The International Well Building Institute (IWBI) provides one of the world’s leading standards to improve health and wellbeing through the design and operation of the built environment. Based on significant multi-disciplinary research with input from both health and built environment professionals, the standard provides seven key concepts to help create healthier and more productive environments and cultures.


1. AIR

Poor air quality is estimated to be responsible for 40,000 premature deaths per year in the UK alone (7 million deaths globally). It has also been demonstrated to have a significant impact on workplace productivity and learning rates in classrooms. Promoting strategies to maximise indoor air quality can therefore have a significant impact on your business. Some simple things to address include:

  • Adopt stringent air quality standards

  • Moisture management

  • Increased ventilation

  • Operable windows

  • Outdoor fresh air

  • Toxic material reduction

  • Cleaning: consider the products used to clean your environment (and when this is done), to reduce exposure to harmful chemicals



Access to clean drinking water is a prerequisite for optimal health. Over one billion people lack access to safe drinking water worldwide and this is responsible for over 2 million deaths per year. In the developed world this is less problematic, however, promoting access to good quality drink water is still important and often overlooked. The following are important considerations: 

  • Adopt stringent water quality standards

  • Remove containments

  • Periodically test water quality

  • Promote access to good quality drinking water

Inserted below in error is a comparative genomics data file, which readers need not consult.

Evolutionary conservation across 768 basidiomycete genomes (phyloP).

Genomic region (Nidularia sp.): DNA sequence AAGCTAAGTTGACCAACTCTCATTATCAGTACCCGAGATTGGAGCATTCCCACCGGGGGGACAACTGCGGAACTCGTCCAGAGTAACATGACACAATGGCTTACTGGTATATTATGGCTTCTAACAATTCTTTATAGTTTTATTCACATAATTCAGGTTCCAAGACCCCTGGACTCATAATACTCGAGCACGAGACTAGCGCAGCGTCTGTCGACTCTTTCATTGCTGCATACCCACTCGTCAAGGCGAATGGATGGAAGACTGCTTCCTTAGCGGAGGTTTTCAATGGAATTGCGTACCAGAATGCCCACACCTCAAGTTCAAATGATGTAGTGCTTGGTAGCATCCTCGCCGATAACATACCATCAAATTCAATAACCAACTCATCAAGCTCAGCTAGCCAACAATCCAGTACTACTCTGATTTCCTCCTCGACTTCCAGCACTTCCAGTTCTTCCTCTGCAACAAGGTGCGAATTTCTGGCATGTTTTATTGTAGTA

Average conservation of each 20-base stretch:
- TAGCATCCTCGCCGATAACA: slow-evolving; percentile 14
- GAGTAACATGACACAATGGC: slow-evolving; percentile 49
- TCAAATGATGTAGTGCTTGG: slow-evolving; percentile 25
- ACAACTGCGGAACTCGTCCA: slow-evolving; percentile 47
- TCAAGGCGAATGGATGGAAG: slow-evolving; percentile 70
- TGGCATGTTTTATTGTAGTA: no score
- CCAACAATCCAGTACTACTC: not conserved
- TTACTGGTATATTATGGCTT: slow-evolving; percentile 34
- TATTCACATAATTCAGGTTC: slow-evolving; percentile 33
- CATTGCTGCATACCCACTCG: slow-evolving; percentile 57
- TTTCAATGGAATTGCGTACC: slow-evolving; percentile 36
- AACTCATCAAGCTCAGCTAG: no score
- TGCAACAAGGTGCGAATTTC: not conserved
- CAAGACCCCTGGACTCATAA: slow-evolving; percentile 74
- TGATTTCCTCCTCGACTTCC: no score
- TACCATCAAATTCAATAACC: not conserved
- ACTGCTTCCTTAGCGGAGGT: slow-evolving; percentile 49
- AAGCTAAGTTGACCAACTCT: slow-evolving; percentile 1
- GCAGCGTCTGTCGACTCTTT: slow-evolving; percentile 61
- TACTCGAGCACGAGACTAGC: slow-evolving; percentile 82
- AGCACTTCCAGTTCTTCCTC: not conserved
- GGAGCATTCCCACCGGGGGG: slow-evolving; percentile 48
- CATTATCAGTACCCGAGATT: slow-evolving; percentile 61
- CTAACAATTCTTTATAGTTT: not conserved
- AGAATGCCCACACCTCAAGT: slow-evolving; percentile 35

Poor diet is a major contributing factor to obesity, increasing the risk of cardiovascular disease, diabetes and cancer. It therefore impacts on our health in a multitude of ways. The WHO estimates that over 2.7 million deaths worldwide are attributed to insufficient fruit and vegetable intake, making it one of the top 10 risk factors contributing to global mortality. Strategies that encourage better eating and a healthy food culture can therefore offer significant benefits for people and organisations. Simple things to consider include:

  • Fruit and vegetable variety

  • Reduction in processed foods

  • High quality food preparation areas

  • Healthy serving sizes

  • Responsible food production

  • Good quality food storage

  • Mindful eating areas



In addition to allowing us to see, light influences the human body in a range of non-visual ways. Changes in light influences our natural patterns and body clocks (circadian rhythms) and multiple physiological processes. These include those relating to alertness, digestion and sleep. Promoting lighting that increases alertness, enhances experience and promotes sleep is therefore extremely important for optimum wellbeing and productivity. Important considerations include:

  • Brightness management strategies

  • Circadian lighting design

  • Glare control

  • Light colour quality

  • Responsive light control